Poetry Prompt: Top 40 “Remix”

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This post is part of a series of weekly found poetry prompts. If you have an idea for a found poetry source, email Senior Poetry Editor Beth Ayer.


Confession: I generally dislike song lyric poetry. That is, found poetry written using song lyrics as source text. It’s not for some dislike of top 40 pop music (although); in fact, writing poetry from more poetic lyrics is probably harder to do well. Why?  Well, lyrics are poetry…sort of. But while many song lyrics are crafty if not downright ingenious, they usually leave much to be desired without the accompanying music. This is why they are song lyrics and not poems. Somehow this “almost-poetry” status seems to lull poetry remixers into complacency. The original voice and context tempts us, and suddenly we find ourselves donning sunglasses at night and nonchalantly flashing the peace sign. (Of course, I jest).

That said, I believe we can create original poetry from nearly any source material. So let’s give song lyrics another go!

For this week’s prompt: 1. Select two or more songs from the current top 40 listings. 2. Consult the lyrics of each song (most can be found via simple web search). 3. Select words/phrases to create a new poem that:

  1. is distinguishable from your source material, differing in composition, tone, and subject matter,
  2. combines two  or more song texts, and
  3. does not read like song lyrics.

Bonus points if you can manage to use cento form (description here) and still accomplish the above. Have fun…and please share in the comments!

 

Top image, some rights reserved, by Abulic Monkey on flickr

 

8 Comments

  • January 24, 2014

    Kenia Cris

    Here is my attempt, I guess I don’t get bonus points!

    :: We can’t go back ::

    Of being young
    and sleepy,
    of writing my word
    on your left arm,
    of the promise
    we made under the
    avocado tree
    in the backyard.

    Of your light,
    smiling face
    when in
    spit shake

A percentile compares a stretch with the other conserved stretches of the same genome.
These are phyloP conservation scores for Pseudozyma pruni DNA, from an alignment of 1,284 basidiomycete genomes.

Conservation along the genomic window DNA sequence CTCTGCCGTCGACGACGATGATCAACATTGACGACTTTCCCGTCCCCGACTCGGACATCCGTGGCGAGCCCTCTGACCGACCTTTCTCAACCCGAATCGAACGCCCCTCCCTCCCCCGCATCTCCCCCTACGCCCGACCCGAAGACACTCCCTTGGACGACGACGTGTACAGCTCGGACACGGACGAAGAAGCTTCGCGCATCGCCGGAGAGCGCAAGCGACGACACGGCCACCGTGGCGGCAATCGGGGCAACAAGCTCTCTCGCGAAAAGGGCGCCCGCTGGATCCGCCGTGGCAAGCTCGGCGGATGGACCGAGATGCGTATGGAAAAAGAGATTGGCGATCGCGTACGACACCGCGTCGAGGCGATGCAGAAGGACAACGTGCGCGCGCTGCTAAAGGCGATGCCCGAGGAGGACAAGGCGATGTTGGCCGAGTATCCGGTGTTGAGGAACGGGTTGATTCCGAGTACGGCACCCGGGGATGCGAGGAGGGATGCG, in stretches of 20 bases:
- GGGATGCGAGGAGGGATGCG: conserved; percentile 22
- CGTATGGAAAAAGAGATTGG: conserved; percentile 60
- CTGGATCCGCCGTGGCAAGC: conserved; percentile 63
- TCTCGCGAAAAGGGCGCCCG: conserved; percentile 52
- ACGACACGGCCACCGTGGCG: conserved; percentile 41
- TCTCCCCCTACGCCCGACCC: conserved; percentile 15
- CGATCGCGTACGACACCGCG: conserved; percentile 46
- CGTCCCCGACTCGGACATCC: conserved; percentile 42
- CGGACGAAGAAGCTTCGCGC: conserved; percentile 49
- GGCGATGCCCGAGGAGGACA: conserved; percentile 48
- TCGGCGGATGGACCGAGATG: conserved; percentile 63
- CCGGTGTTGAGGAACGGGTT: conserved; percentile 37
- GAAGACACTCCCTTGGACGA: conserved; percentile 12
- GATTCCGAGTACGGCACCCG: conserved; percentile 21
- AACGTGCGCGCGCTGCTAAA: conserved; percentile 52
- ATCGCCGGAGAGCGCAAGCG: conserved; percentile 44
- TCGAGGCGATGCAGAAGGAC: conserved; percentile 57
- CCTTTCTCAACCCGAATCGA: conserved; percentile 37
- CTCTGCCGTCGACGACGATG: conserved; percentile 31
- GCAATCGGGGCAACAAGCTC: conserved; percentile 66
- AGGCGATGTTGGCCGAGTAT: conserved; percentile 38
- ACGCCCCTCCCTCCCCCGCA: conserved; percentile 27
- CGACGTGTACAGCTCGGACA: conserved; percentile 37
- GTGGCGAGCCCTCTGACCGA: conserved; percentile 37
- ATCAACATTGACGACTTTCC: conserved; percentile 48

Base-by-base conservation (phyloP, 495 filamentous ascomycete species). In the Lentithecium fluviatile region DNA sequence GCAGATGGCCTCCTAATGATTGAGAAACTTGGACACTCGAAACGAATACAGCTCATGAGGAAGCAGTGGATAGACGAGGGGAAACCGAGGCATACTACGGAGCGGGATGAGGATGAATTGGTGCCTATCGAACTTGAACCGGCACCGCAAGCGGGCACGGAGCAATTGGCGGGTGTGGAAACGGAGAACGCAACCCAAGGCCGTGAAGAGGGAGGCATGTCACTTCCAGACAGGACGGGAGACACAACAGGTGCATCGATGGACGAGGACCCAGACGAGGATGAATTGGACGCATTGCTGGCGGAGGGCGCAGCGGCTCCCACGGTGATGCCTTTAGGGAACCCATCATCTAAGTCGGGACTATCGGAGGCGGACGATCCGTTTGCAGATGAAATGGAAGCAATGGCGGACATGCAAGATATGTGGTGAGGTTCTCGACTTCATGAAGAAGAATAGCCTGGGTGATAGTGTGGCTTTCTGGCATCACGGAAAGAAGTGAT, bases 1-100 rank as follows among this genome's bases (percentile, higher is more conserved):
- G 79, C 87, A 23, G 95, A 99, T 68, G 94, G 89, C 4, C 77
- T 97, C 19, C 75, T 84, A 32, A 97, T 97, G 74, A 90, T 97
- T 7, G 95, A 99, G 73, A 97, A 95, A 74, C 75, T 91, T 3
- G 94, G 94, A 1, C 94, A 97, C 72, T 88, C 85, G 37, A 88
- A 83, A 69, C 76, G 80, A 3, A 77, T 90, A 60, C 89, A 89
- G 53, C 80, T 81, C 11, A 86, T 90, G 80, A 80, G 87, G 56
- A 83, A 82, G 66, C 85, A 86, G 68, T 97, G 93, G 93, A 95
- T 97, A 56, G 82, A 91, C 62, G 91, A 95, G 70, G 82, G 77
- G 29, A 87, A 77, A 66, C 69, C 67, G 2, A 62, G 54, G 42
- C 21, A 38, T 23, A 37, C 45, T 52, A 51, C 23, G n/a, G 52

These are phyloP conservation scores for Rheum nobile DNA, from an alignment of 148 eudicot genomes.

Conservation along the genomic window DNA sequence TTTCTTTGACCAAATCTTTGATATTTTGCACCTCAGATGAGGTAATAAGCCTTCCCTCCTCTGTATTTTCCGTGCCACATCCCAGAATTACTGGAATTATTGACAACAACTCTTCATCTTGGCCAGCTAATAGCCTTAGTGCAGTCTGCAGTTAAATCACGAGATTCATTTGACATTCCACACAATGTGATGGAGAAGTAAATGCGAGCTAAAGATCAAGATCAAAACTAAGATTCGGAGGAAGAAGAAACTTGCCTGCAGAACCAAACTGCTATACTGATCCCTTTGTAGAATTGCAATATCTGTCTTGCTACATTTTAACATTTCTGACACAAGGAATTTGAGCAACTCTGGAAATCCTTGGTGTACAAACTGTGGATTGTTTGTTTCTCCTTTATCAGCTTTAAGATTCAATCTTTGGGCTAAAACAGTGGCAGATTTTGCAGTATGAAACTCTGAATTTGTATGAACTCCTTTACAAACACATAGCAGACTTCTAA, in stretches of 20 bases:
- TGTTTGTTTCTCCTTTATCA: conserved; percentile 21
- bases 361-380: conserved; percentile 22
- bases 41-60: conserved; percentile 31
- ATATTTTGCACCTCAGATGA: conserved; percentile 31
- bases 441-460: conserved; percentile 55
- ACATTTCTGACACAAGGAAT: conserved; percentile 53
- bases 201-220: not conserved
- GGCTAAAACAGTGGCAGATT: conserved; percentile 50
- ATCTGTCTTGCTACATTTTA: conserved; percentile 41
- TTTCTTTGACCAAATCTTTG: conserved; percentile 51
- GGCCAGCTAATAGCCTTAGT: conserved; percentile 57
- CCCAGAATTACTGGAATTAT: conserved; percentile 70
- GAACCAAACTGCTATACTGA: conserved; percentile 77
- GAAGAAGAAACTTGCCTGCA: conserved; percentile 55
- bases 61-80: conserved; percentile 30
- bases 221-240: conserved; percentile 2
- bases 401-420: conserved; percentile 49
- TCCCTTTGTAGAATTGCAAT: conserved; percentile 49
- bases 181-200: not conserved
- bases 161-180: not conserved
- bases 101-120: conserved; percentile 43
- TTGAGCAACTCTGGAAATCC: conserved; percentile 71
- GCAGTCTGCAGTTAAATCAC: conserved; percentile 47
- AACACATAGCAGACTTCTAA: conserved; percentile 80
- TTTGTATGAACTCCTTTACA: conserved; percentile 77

no one let go
    of the other’s
    hand,
    of spending
    that night awake
    watching the stars.

    The path we drew
    by connecting supergiants
    is now severed
    by a supernova.
    Our bridge is burned.
    We can’t go back.

    —- x

    I picked two song I didn’t know, so I didn’t suddenly start singing and ruined the idea behind the poem:

    Burn – Ellie Goulding (burn, stars, light, hands, promise)
    We were us – Keith Urban (sleepy, young, word, we can’t go back)

    Thanks for the prompt. :)

    • January 24, 2014

      Beth Ayer

      Thank you for your poem Kenia! :)

  • […] Found Poetry Review’s prompt asks for a remix from songs in the Top Forty. I took a small break that turned into a long […]

  • February 2, 2014

    james w. moore

    i know i’m late to this party, but here’s what i remixed from two [largely-]alphabetized songs by Lorde in the Top 40 (“Royals” and “Team”). i call it “How to Run Things.”

    affair ain’t all air and
    baby be beneath between big bigger
    buzz buzz buzz
    cities code comatose craters
    cut dancin’ diamonds different dollars
    dreams dreams dreams dreams. dreams.

    each envy eyes fantasy.
    for friends from getting glows
    graces great grey hands
    he hounds
    how how how
    in islands
    in jewels
    just know life like
    Living lost love
    my never now
    of older planes,
    postcode
    pretty, pretty, pretty release ruins

    see

    see

    send shards skin
    so song’s stains stay sure

    teeth tell the tigers to
    wait within
    want without

    won’t you?

  • […] created from a prompt (Top 40) at the Found Poetry Review all words from “Royals” and “Team” by Lorde […]

  • […] into the poem “How to Run Things.” Based on the recent Found Poetry Review prompt, Top 40, Moore took the Lorde songs, Royals and Team, alphabetized and mixed their lyrics and created an […]

  • […] you’re stressing about the technical learning curve, don’t underestimate the power of a remixed found poem or a cut-n-paste collage. You don’t need your own installation to create the latter. Just […]